I see only the past.
This lesson is a wonderful example of both the specificity of the ACIM workbook and its usefulness in helping unravel the abstraction and density of the main text.
The first time I did it, I got hung up on the word “past.” I kept assuming – even though it made no sense – that Jesus was suggesting that the cup I saw was “literally” in the past. I think I did that because it was sexier and more fun than what he’s really saying, which is simply that our minds draw exclusively on the past when interpreting the present.
I am still resistant to this concept! For example, when the lesson focuses on the cup, it sounds quite rational, right? We see the cup according to our past experiences with cups – that’s how we know what to use it for and how to use it. Breaks when it’s dropped, hold it by the handle when filled with hot liquid. It’s a familiar drill.
Part of me responds to that with, of course that’s how I see it! How else am I supposed to see it? You want me to try and drink my coffee by lapping it off the floor? Soaking a hand towel in the carafe? Our past experience enables us to survive – it’s the way that we navigate the world safely and sanely.
That, too, feels very rational. In fact, I can imagine many of my scientist-type friends making precisely that argument.
First, we are not called to argue with the lessons – only to apply them. We can apply them in a state of disbelief if we want. I’m not saying that it’s not fun and interesting to think about these things – it is. And I do. But I am careful about entering a space where I decide a lesson is or isn’t valid based on the way it fits (or doesn’t fit) into my world view.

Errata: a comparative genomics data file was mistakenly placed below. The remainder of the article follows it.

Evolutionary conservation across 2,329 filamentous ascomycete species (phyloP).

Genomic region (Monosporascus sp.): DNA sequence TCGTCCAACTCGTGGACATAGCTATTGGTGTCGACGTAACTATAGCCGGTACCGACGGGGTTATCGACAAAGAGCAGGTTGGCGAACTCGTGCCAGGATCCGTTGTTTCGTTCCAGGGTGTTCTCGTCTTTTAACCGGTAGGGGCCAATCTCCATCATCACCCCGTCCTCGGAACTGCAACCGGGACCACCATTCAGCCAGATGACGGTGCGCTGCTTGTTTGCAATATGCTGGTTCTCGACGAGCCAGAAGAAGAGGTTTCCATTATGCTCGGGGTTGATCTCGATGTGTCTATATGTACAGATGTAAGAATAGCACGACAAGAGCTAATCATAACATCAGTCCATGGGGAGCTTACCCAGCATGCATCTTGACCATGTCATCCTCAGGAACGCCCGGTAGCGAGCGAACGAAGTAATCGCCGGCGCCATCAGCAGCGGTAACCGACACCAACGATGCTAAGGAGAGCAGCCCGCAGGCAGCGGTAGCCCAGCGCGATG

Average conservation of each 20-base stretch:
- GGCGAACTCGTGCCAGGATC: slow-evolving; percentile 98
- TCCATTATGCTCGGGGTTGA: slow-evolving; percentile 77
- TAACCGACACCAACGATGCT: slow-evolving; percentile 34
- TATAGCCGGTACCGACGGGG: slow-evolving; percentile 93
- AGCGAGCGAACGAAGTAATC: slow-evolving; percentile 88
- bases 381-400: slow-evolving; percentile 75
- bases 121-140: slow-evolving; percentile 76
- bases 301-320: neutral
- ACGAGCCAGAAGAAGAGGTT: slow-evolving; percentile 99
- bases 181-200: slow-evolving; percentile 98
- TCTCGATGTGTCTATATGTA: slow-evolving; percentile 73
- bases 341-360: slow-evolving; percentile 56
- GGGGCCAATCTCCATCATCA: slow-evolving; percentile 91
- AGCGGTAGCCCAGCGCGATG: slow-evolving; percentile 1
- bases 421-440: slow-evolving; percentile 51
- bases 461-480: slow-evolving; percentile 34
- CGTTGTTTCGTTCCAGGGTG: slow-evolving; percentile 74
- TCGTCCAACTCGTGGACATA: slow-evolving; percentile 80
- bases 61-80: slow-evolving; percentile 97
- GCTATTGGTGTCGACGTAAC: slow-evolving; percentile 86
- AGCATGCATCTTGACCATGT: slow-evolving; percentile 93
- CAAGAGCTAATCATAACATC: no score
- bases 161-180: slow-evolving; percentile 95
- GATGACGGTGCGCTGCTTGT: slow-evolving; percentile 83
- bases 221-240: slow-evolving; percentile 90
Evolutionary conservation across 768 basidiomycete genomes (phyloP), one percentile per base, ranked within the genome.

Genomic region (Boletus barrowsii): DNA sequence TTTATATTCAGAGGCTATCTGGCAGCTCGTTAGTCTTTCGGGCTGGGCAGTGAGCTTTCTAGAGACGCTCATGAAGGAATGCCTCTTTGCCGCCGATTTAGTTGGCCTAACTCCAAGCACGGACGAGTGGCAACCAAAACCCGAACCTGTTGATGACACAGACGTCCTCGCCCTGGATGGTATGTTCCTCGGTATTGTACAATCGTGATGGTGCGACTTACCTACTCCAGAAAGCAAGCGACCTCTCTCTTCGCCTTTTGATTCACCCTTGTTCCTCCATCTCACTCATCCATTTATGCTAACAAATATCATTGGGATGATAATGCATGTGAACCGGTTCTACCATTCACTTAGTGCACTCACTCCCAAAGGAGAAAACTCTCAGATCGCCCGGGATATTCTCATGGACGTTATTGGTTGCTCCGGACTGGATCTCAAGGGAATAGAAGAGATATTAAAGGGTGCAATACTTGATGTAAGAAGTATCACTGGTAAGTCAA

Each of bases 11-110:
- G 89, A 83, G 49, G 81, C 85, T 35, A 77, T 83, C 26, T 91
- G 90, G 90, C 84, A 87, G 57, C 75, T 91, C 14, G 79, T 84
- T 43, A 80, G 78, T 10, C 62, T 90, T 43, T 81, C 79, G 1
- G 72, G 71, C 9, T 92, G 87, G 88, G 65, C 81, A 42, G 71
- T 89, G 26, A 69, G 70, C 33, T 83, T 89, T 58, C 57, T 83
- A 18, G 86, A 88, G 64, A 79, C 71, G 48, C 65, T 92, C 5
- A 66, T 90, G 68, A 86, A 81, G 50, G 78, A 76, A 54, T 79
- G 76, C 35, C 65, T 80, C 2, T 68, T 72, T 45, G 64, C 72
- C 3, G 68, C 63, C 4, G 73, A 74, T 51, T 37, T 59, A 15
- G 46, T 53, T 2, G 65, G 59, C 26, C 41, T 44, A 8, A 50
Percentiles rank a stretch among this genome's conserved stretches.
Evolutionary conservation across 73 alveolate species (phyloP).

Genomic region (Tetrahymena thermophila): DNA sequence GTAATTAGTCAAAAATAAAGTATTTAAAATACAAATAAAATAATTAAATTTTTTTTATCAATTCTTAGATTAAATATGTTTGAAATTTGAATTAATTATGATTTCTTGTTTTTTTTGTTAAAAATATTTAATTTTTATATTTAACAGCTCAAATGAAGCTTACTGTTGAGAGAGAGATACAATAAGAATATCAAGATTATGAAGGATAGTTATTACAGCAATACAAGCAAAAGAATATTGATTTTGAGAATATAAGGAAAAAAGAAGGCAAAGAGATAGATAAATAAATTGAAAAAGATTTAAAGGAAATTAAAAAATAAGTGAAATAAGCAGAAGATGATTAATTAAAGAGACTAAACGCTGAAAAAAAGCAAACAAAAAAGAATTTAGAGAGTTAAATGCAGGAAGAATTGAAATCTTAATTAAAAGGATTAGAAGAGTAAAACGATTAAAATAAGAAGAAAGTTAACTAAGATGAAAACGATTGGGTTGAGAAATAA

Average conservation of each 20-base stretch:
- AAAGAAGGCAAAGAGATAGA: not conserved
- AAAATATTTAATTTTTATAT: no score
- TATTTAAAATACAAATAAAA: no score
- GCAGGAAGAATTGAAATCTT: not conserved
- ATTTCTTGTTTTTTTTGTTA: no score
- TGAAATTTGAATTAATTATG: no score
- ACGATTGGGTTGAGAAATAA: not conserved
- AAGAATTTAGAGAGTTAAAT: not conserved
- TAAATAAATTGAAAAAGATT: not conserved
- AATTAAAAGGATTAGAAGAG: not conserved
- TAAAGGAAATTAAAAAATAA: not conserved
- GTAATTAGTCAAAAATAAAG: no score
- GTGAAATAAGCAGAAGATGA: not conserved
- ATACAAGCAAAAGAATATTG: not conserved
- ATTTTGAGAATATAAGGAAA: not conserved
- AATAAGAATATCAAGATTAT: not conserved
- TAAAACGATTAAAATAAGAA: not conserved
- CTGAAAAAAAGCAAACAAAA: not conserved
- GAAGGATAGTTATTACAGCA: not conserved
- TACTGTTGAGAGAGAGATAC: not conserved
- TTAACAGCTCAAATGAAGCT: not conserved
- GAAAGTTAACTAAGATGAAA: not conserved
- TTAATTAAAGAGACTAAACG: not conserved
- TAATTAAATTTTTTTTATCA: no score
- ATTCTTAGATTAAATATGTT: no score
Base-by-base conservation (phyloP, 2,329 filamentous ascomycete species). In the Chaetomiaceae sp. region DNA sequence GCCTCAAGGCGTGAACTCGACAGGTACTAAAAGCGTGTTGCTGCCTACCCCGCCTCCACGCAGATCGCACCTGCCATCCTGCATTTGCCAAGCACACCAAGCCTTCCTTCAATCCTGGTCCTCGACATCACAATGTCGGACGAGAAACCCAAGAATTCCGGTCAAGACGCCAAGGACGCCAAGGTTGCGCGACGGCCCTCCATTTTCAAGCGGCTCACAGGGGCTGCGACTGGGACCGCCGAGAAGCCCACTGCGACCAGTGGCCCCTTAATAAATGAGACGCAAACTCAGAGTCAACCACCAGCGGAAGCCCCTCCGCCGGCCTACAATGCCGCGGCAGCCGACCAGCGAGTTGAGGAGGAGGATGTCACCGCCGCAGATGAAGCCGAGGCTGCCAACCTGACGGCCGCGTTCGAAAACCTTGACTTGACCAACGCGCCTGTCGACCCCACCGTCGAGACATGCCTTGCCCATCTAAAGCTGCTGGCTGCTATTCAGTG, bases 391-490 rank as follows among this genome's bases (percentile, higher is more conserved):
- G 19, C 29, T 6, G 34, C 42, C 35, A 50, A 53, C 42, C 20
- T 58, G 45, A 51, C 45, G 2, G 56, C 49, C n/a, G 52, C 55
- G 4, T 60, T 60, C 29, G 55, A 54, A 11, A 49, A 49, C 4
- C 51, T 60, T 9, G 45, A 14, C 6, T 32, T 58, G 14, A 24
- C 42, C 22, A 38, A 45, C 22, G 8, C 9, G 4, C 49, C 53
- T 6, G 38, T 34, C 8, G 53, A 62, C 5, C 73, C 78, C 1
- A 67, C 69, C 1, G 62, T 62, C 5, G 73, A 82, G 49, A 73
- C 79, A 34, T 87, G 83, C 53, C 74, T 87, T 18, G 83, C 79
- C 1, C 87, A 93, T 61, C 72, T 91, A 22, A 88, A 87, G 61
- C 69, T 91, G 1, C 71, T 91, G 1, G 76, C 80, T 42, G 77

Second, the more I work with this lesson, and the ideas contained in it, the more I see the potential in it. Or rather, the more I feel the potential in it. There is a lot of undoing at work in this simple exercise.
In the Course, we are being invited very specifically to develop a new way of seeing. Lesson 7 starts by helping us identify and get familiar with our current way of seeing. That’s the whole point of this one. Simply to see – or begin to see – that we are conditioned to seeing the world through a lens of past experience.
What gets interesting is when we accept that and begin to play with it. Because it is a choice, right? We choose to see in terms of the past – but we can also choose to see in terms of the present, the now. Letting go of the old ideas and judgments is a lot of fun, and the world that we see in their wake is bright and bluid and sparkling – cliche’s, I know – and altogether new. And contrary to expectation, we aren’t helpless when that happens. In fact, we are powerful in a way that only the truly peaceful and joyful can be.
I am saying that this lesson is deeply radical, a taste of just how intense the undoing proposed by A Course in Miracles can be. Engage with it – argue with it, apply it, compare it to other experiences you’ve had. Put a cup on the table in front of you and stare at it for a few hours. I’m serious! Ask the Holy Spirit to help you see it without judgment, without the past. You’ll be given a gift, a taste of Heaven.